"Big Pimpin'" Appellate Arguments Focus on Labels

Does what a right is called affect how it's enforced?
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Jay Z and Timbaland are back in the legal spotlight, as the 9th Circuit Court of Appeals has been asked to address a longstanding copyright fight over their hit "Big Pimpin'." 

In 2007 the heir of Egyptian composer Baligh Hamdy sued the duo, along with just about every individual and company associated with the 1999 song, claiming "Big Pimpin'" infringed on his rights to Hamdy's 1957 song "Khosara Khosara." The artists argue that they paid to use the sample. The heir, Osama Fahmy, licensed "Khosara" to an Egyptian company named Sout el Phan, which then licensed certain rights to EMI Music Arabia, which reached an agreement with Timbaland after "Big Pimpin'" was released. Fahmy says they didn't have a right to fundamentally change the work under an Egyptian law concept referred to as moral rights.

In October 2015, U.S. District Judge Christina Snyder cut the trial short, finding Fahmy lacked standing to pursue the claims because he had given up his rights in the work by licensing it.

Fahmy appealed and, despite initially heated briefs that included allegations of racial insensitivity, the arguments on Friday focused on the issue of moral rights and remained cordial. Circuit judges Carlos Bea, Consuelo Maria Callahan and Paul Kelly Jr. gave each side about 20 minutes Friday morning to explain whether Snyder's call was correct.

A decade of litigation seems to have boiled down to one key question: Does the definition of a moral right change if you call it anything else?

Fahmy's attorney Keith Wesley told the 9th Circuit that labels don't matter, and that Egyptian moral rights should be treated the same way the right to control derivative works is under the U.S. Copyright Act. "The Hamdy family retained the right to prevent any fundamental modification to 'Khosara,'" he argued. "When you put aside the labels … we're just talking about what this right is. It's the right to make changes in a work."

Callahan pointed out that only injunctive relief is available in Egypt to address moral rights disputes and asked Wesley to explain how that translates to a right to sue for damages in the U.S.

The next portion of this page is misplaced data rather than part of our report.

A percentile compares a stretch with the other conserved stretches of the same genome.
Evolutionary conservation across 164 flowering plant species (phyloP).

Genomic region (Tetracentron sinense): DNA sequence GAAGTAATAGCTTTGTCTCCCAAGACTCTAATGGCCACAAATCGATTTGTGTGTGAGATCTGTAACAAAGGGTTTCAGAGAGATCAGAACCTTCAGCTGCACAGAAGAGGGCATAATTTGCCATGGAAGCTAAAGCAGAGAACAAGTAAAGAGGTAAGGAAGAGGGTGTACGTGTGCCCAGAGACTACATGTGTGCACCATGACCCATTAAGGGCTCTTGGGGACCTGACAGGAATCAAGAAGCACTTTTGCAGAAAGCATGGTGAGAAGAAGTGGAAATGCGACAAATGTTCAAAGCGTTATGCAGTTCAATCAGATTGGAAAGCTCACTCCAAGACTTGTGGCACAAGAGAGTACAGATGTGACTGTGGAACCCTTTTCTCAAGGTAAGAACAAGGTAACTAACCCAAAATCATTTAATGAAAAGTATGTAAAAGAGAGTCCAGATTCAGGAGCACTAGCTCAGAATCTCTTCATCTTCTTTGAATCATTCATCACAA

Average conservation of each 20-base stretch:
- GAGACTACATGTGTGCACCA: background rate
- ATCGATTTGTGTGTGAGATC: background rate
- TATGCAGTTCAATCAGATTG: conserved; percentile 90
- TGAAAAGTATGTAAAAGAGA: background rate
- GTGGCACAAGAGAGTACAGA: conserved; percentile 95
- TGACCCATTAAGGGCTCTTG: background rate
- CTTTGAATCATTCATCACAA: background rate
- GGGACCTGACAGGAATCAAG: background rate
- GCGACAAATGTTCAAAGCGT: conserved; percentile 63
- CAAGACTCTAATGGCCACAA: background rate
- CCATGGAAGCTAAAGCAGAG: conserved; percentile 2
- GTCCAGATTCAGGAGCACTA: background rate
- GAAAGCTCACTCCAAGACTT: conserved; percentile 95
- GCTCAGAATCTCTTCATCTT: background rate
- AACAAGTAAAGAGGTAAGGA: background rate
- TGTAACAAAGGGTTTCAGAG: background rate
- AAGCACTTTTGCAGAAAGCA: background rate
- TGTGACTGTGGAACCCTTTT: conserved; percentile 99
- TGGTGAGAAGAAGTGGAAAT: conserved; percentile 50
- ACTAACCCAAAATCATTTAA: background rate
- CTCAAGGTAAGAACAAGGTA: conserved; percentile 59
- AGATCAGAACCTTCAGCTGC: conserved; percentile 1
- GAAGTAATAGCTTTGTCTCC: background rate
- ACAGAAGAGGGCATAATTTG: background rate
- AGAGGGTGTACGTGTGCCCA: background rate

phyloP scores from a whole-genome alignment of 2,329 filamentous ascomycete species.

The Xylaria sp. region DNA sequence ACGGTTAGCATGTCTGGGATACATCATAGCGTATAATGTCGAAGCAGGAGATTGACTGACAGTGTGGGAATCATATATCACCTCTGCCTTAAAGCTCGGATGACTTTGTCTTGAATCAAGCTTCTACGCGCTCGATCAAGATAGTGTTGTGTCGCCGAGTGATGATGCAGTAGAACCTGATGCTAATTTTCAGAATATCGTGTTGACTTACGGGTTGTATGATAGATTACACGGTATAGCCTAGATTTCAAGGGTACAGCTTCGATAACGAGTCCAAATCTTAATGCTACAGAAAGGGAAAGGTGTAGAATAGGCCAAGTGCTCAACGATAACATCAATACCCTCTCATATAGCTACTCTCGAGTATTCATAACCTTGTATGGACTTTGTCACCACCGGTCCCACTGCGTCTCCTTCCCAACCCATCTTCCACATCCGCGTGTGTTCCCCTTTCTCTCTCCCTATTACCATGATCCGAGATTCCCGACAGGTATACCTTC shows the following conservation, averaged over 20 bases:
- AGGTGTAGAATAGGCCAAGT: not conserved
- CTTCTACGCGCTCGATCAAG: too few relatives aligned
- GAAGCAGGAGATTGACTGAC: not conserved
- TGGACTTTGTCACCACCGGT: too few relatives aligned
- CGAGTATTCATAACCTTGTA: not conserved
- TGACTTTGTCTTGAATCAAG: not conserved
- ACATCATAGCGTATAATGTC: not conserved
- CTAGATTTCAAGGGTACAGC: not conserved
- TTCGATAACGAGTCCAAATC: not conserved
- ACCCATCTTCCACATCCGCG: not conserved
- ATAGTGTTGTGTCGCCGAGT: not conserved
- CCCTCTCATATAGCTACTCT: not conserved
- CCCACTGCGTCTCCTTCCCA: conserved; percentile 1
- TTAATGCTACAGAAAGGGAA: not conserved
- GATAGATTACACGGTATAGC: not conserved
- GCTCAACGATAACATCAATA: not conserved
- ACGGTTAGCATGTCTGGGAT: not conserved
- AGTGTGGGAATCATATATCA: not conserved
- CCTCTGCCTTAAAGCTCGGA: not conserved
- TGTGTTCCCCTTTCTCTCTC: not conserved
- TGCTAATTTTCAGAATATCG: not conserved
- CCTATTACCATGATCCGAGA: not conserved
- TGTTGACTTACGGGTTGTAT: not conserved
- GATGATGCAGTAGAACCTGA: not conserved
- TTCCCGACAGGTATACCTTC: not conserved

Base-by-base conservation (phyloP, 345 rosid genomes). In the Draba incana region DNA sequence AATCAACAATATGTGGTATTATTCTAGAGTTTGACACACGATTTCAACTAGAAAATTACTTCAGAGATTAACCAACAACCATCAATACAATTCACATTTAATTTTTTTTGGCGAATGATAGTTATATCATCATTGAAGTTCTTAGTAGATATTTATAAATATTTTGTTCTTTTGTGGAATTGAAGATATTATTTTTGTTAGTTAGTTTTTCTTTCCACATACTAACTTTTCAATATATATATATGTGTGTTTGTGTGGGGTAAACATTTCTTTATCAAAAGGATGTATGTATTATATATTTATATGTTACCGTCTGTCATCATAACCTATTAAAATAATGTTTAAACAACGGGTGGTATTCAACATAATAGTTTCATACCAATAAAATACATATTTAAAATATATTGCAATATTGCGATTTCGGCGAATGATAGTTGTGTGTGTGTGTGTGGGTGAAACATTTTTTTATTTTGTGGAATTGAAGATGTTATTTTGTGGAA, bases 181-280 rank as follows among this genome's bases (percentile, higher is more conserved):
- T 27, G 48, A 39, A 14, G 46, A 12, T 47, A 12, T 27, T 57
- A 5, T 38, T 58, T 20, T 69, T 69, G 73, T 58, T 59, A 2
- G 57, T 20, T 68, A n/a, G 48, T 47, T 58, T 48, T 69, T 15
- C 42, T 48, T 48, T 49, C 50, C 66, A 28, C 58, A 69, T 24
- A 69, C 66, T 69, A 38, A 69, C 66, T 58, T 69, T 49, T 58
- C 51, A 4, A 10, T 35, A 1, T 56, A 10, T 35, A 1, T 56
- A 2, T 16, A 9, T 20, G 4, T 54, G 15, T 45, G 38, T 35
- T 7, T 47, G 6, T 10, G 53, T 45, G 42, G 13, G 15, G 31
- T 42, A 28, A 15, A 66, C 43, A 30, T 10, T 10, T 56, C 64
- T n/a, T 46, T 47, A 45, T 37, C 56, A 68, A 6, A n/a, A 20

"You look to the law of the country of origin for determining ownership issues," Wesley said. "But when you look at infringement, you look at the law of the country where the infringement occurred."

Kelly didn't seem swayed. "A moral right is not the same as an economic right," he said. "The question I have is whether or not the moral right survives crossing over into the United States." 

Wesley argued that it does. "Under Egyptian law, nobody can give away the right to make fundamental changes," he said, again comparing it to U.S. copyright concepts. "The use of a copyrighted work in a sample is an example of a derivative work. It's not about labels. It's about what rights can be transferred."

Meanwhile, Timbaland's attorney Christine Lepera said labels are very important in this matter because Fahmy's lawyers are attempting to import foreign rights and muddy the law. She also explained that if Fahmy wanted to seek an injunction in Egypt by exercising moral rights in "Khosara" he would have to pay in advance fair compensation to the person to which he granted the license of economic rights — and he wouldn't be able to sue for monetary damages there.

"He wants to get a better deal here than he would get in Egypt," she said. 

Callahan asked Lepera whether, in her opinion, Fahmy could have written a licensing agreement that would have allowed him to sue on these claims. 

"Absolutely," she said, adding that he could have explicitly excluded the right to adapt the works or allowed changes to it pursuant to his approval.

Theoretically Fahmy could get an injunction in Egypt that would stop exploitation of the song there, Lepera said, adding "The problem with that is ["Big Pimpin'"] is not exploited in Egypt."

During his rebuttal, Wesley said that argument doesn't seem just. "'Go to your home country and enforce your rights ... but, if there's no infringement there, then you're out of luck,'" he said. "That can't be the message this court sends to foreign authors."

The panel took the matter under submission and will issue a written ruling. 

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